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  • Writer's pictureAbbey Booher

The Importance of Sleep

Sleep is one of the most underutilized recovery and “bio-hack” tools that we have, but American culture has long slept on (pun intended) sleep. In this blog we will discuss why sleep is important, how much sleep you need, and ways to improve your sleep hygiene. 


It’s Just Sleep, What’s the Big Deal?


The hours that we sleep is our body’s time to repair, recover, and rest. During sleep, important hormones are released that get to work for repairing tissue. One in particular is Human Growth Hormone (HGH), which not only repairs but also helps other important hormones like Insulin-Like Growth Factor (IGF-1).


Research is surfacing more evidence that sleep deprivation significantly affects human function, both cognitive and physiological. Six or less hours of sleep a night has shown to: 

  • Decrease appetite regulation (lower leptin and higher ghrelin) 

  • Increase cortisol (stress hormone) production

  • Decrease insulin sensitivity (hormone responsible for regulating blood sugar)

  • Decrease immune system function 

  • Decrease cognitive function and mood

  • Decrease exercise performance and recovery 


In addition, chronic sleep deprivation has been linked to hypertension, high cholesterol, type II diabetes, and increased risk of heart attack. Going 24 hours or longer without sleep is similar to having a blood alcohol level of 0.10% as far as cognitive function and decision making goes, which is over the legal limit of intoxication. 


So How Much Sleep Do I Actually Need?


For this question, you want to focus on both quantity and quality. For quantity, currently anywhere between 7-9 hours per night is the recommended amount. Once you have your sleep duration within that range, then the next thing you want to tackle is the quality of the sleep, which we will refer to henceforth as your “sleep hygiene.”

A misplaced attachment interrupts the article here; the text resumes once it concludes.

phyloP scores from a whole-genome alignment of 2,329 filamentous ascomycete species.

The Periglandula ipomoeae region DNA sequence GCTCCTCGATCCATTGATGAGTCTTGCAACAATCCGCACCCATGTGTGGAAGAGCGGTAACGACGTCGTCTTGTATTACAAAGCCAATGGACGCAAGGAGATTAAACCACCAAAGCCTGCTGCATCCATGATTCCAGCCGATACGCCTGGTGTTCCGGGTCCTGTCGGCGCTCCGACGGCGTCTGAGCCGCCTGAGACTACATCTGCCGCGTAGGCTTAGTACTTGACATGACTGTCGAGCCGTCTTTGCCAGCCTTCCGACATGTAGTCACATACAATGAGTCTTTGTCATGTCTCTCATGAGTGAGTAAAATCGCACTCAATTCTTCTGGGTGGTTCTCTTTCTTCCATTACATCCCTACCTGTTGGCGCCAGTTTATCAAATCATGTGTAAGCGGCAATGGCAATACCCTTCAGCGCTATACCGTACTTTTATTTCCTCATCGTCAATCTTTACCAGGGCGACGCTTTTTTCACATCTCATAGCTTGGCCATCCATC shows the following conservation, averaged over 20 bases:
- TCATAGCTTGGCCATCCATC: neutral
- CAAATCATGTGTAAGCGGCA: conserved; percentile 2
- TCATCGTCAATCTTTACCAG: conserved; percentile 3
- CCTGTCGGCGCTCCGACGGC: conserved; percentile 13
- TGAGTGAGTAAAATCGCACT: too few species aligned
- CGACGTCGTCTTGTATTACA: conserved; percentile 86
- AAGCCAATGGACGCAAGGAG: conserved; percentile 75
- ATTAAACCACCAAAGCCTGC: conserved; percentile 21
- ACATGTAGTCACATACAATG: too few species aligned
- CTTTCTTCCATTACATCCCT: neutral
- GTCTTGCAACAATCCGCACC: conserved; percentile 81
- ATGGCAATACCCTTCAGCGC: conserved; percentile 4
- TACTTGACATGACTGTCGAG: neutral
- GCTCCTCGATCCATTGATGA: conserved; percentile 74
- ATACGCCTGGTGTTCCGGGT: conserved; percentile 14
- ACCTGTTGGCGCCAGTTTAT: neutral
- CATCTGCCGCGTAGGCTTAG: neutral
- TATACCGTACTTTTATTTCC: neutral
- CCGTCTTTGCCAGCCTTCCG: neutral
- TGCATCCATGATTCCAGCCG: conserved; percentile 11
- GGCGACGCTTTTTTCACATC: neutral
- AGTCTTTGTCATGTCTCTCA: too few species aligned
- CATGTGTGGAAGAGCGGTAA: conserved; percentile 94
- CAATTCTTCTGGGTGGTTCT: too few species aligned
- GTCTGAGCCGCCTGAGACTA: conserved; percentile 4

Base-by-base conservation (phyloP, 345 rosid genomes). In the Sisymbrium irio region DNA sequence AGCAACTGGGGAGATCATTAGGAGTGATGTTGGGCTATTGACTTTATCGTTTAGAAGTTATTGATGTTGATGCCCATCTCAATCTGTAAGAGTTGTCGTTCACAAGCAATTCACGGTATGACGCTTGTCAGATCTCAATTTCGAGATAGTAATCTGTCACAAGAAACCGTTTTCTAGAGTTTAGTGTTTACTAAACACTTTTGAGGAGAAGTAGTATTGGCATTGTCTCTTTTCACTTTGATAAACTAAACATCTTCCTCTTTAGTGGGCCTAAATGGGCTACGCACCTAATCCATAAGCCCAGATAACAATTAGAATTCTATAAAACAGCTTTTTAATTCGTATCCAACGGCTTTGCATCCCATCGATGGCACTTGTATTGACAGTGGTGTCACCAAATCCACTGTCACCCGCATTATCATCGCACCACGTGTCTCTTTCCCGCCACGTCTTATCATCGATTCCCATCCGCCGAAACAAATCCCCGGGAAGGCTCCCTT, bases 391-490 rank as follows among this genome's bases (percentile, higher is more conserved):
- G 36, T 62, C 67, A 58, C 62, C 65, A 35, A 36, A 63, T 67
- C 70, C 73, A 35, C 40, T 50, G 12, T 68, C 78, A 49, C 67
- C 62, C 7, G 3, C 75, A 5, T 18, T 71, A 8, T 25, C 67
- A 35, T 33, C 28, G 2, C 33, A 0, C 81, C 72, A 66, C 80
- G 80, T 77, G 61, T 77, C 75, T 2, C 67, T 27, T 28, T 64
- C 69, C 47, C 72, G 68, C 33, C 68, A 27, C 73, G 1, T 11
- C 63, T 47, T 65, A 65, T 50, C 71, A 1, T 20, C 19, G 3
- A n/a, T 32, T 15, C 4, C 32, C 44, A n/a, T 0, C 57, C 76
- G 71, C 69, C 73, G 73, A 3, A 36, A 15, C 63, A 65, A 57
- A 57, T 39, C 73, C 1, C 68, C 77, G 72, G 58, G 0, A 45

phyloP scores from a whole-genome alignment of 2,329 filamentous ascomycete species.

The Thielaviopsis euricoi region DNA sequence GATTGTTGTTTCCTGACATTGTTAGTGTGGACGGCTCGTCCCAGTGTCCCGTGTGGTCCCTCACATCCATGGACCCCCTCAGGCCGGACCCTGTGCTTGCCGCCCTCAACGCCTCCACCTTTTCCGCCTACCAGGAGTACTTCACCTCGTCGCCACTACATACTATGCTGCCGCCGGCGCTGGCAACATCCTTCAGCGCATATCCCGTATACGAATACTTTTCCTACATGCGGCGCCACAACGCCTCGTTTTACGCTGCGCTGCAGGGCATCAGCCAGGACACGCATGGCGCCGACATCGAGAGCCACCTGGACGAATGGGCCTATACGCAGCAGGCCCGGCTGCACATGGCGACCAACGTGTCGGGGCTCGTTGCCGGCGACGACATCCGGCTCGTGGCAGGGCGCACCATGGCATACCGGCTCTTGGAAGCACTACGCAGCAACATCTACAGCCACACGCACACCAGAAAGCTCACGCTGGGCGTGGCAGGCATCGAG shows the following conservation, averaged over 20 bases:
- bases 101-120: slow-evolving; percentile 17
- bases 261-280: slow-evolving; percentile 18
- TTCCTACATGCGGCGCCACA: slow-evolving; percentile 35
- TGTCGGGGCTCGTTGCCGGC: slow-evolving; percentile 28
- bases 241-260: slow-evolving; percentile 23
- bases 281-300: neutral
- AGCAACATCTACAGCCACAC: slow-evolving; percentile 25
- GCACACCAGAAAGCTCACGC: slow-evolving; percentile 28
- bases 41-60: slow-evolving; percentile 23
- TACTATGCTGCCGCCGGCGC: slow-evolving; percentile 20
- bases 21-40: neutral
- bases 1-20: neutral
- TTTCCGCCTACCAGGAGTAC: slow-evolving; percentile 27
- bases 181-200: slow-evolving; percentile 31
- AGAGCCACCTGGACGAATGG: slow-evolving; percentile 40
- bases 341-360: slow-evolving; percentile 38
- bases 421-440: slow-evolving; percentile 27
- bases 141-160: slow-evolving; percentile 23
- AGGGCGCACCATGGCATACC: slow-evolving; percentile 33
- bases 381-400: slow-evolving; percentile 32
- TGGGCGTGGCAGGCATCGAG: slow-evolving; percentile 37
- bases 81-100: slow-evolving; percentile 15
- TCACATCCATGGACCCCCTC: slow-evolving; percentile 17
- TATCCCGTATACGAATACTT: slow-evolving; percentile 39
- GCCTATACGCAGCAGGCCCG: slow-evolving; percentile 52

How to Improve Sleep Hygiene 


Keep a consistent waking and bedtime routine 

Our body loves routine, so try to stay on a similar waking and bedtime schedule!


Turn down the lights 

Humans have a built in circadian rhythm that is light sensitive. When dusk hits, turn off overhead lights and opt for dimmer options like lamps. When sleeping, keep the room as dark as possible. 


Reduce or eliminate noise

Any noise can be disruptive to sleep, but if you feel like you need some noise to sleep then opt for a white noise machine or something like a fan. 


Implement a relaxation or mindfulness routine 

Remove external stimulants that can be stress inducing, like work emails, social media, and television. Instead, opt for a more relaxing routine like taking a bath, meditation, or reading (not from a screen). 


Turn down the thermostat 

Optimal sleep happens in a cooler environment (anywhere between 66-72 degrees Fahrenheit.)


Reduce or eliminate stimulants 

We are a coffee loving culture, but the caffeine in coffee significantly disrupts sleep, especially when ingested around bedtime. Try to eliminate or cut off caffeine ingestion approximately 6 hours before your planned bedtime! 


Get your workout in 

Exercise has been shown to help improve sleep. So, personal training, group class, or semi-private - don’t skip your movement hour! 


Monitor fullness at dinner

Eating past hunger to fullness can disrupt your sleep, not to mention it’s uncomfortable. Try to eat slowly and without distraction so that you don’t accidentally over-do it!


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